Workplace Wellbeing – Where to Start?

21 June, 2016

With 25 years of experience in wellbeing it’s clear that there are many ways to start a wellbeing programme. With many companies having wellbeing programmes; the dilemma of starting with a series of events or a more strategic approach has never been more relevant. And often the person who has been asked to manage the programme has little knowledge or experience of where to start. Phil Olding from New Leaf Health discusses the pros and cons of each approach.

#1 Starting with Wellbeing Events

The advantages of launching your wellbeing programme with an event are that if you choose an appropriate type of wellbeing activity; you will put out a very clear message that your organisation is interested in the wellbeing of their staff. The content of the first wellbeing event and the way its communicated is very important and will determine how the programme is perceived. For example, if you provide a multi-topic event including stress, nutrition, physical activity and massage it tells the staff that wellbeing is inclusive and looks at physical, social and mental health.

A wellbeing event can provide the perfect opportunity to gather information about the health and wellbeing status of your employees and their suggestions for future wellbeing activities. The disadvantages of a one off event is that it can be seen as a tick in the box exercise and some what tokenistic. It also creates a situation where you are always looking for new, bigger and better ideas. In short without a more strategic approach it will be more challenging to develop a sustainable wellbeing culture.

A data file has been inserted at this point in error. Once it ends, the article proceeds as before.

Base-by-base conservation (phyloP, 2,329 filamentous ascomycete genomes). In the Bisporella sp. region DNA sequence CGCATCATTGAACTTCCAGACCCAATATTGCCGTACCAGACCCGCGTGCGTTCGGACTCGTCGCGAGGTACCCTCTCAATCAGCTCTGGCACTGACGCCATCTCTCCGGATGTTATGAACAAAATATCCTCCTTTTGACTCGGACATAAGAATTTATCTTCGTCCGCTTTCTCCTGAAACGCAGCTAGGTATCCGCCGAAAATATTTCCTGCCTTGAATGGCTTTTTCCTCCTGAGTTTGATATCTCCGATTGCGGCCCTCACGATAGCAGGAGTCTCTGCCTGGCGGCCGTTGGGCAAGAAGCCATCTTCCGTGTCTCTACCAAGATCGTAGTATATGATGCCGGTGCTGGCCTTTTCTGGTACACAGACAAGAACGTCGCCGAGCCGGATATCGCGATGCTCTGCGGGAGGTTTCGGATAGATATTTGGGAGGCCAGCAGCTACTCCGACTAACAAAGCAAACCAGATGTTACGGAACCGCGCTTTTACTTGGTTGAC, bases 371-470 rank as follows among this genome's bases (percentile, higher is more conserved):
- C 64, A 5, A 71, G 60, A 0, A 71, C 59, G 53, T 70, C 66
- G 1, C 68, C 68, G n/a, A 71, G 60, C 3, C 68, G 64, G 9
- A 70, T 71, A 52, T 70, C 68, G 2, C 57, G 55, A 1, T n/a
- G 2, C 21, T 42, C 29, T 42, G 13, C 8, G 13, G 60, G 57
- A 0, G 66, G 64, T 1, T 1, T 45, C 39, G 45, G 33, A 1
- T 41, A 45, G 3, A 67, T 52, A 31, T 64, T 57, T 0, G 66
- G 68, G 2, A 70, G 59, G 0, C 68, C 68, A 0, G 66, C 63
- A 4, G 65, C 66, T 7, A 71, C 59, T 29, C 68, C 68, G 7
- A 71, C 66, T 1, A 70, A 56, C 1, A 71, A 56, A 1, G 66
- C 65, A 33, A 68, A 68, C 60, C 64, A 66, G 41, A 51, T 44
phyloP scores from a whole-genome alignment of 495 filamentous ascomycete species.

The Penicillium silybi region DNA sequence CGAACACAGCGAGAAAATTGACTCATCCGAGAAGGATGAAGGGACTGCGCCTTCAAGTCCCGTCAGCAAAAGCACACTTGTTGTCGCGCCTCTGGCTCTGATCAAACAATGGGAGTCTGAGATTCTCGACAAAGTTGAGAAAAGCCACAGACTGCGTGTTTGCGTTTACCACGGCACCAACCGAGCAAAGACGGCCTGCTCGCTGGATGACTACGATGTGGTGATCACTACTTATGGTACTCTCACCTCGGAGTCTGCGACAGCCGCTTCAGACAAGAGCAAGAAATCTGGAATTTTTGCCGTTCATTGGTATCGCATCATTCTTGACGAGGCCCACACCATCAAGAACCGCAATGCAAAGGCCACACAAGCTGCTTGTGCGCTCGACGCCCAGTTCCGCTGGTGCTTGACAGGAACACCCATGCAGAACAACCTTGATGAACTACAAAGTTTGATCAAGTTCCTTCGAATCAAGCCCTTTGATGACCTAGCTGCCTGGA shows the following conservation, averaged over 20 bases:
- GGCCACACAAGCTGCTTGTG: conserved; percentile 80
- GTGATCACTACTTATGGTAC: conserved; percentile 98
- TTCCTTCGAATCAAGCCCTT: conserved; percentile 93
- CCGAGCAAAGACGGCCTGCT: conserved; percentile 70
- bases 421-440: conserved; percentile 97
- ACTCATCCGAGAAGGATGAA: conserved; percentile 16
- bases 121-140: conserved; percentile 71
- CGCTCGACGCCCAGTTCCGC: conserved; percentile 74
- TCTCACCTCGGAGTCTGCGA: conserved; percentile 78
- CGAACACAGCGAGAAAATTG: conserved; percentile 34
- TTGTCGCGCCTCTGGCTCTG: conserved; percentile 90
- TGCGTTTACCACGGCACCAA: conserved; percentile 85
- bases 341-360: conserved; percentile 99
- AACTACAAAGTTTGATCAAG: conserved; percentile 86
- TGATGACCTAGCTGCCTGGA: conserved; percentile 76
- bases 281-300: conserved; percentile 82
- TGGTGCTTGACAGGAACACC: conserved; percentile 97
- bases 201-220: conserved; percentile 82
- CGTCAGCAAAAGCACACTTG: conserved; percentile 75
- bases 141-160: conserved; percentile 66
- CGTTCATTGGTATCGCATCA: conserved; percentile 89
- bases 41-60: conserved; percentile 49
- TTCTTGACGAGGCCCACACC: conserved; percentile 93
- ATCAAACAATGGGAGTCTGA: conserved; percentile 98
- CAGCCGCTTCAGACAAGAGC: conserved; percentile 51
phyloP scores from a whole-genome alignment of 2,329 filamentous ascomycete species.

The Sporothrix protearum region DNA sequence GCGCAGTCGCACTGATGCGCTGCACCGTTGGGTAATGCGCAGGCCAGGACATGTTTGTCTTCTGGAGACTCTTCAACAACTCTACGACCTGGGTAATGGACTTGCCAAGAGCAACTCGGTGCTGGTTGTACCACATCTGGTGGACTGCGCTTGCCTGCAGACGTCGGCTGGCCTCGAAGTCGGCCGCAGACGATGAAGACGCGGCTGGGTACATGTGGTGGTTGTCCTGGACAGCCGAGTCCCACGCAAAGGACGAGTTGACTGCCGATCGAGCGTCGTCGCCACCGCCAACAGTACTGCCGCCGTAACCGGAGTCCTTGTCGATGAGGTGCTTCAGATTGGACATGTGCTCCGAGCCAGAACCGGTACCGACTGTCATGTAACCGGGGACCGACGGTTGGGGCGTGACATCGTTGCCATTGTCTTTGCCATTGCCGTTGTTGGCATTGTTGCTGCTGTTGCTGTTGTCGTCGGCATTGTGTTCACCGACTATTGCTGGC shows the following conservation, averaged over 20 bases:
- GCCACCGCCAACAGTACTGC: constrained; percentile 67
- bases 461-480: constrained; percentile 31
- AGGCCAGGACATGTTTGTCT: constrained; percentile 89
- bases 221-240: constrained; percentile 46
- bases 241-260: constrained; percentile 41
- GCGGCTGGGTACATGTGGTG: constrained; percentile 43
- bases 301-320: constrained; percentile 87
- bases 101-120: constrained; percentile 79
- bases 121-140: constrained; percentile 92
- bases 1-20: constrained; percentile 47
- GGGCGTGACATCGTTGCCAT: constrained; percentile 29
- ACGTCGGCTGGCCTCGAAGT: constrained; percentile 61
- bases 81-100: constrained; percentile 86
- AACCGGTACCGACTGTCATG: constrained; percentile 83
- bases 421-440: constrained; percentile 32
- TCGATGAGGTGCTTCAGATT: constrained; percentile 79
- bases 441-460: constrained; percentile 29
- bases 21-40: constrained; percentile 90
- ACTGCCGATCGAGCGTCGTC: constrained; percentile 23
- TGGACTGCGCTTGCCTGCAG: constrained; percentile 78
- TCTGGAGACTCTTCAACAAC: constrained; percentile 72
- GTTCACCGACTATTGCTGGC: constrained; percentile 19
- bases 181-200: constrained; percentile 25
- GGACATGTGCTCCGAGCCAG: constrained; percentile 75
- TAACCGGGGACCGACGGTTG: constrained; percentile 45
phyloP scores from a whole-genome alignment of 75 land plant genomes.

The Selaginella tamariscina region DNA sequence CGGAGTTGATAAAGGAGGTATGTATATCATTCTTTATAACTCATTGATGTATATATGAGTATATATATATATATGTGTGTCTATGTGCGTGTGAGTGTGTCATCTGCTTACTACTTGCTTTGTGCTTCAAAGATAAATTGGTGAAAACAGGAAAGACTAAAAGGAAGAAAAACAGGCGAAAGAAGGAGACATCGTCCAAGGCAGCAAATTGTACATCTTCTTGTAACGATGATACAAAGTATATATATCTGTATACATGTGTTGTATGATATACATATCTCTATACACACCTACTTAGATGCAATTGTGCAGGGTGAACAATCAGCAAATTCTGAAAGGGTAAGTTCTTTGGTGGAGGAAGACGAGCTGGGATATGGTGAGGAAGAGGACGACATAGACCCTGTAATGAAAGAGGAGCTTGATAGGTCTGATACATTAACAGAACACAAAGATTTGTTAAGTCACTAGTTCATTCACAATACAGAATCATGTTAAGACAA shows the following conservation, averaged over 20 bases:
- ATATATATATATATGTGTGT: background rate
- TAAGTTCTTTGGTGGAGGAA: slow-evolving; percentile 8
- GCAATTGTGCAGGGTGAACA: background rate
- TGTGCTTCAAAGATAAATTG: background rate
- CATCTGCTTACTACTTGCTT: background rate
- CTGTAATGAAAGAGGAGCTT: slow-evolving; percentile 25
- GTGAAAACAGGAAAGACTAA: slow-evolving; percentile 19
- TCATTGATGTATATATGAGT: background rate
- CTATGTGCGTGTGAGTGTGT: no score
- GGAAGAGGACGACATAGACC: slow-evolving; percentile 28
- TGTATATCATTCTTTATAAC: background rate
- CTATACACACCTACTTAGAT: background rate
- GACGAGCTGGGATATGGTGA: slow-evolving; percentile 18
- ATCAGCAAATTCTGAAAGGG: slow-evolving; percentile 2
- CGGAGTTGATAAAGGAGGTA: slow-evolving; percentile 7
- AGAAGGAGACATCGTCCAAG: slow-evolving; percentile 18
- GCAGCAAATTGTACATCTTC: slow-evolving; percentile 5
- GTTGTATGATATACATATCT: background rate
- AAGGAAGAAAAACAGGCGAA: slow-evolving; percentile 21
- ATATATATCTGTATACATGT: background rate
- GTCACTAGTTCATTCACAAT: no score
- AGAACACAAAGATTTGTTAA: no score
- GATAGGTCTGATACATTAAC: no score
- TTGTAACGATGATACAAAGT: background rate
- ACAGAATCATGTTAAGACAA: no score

#2 Starting with a Wellbeing Strategy

Often wellbeing managers take a more strategic approach. This can be due to having existing strategies and policies that need developing or they are commencing a large structured on-going wellbeing programme. The benefits of this approach are that they require significant investment in the political framework, leadership structures and can be linked to the business plan. A good strategy will encompass the principles of wellbeing by being based on need, equitable and evidence based. The steps of developing a strategy are well documented and if done correctly will produce a plan that will develop the leadership, culture and communication of wellbeing.

The challenges of this approach are that the wellbeing lead needs to be confident and have the status to be able to influence senior management, this involves a lot of ‘making the case’ time and effectively demonstrating how their approach will help meet the business aims.

To find out how we can support your wellbeing programme please contact me

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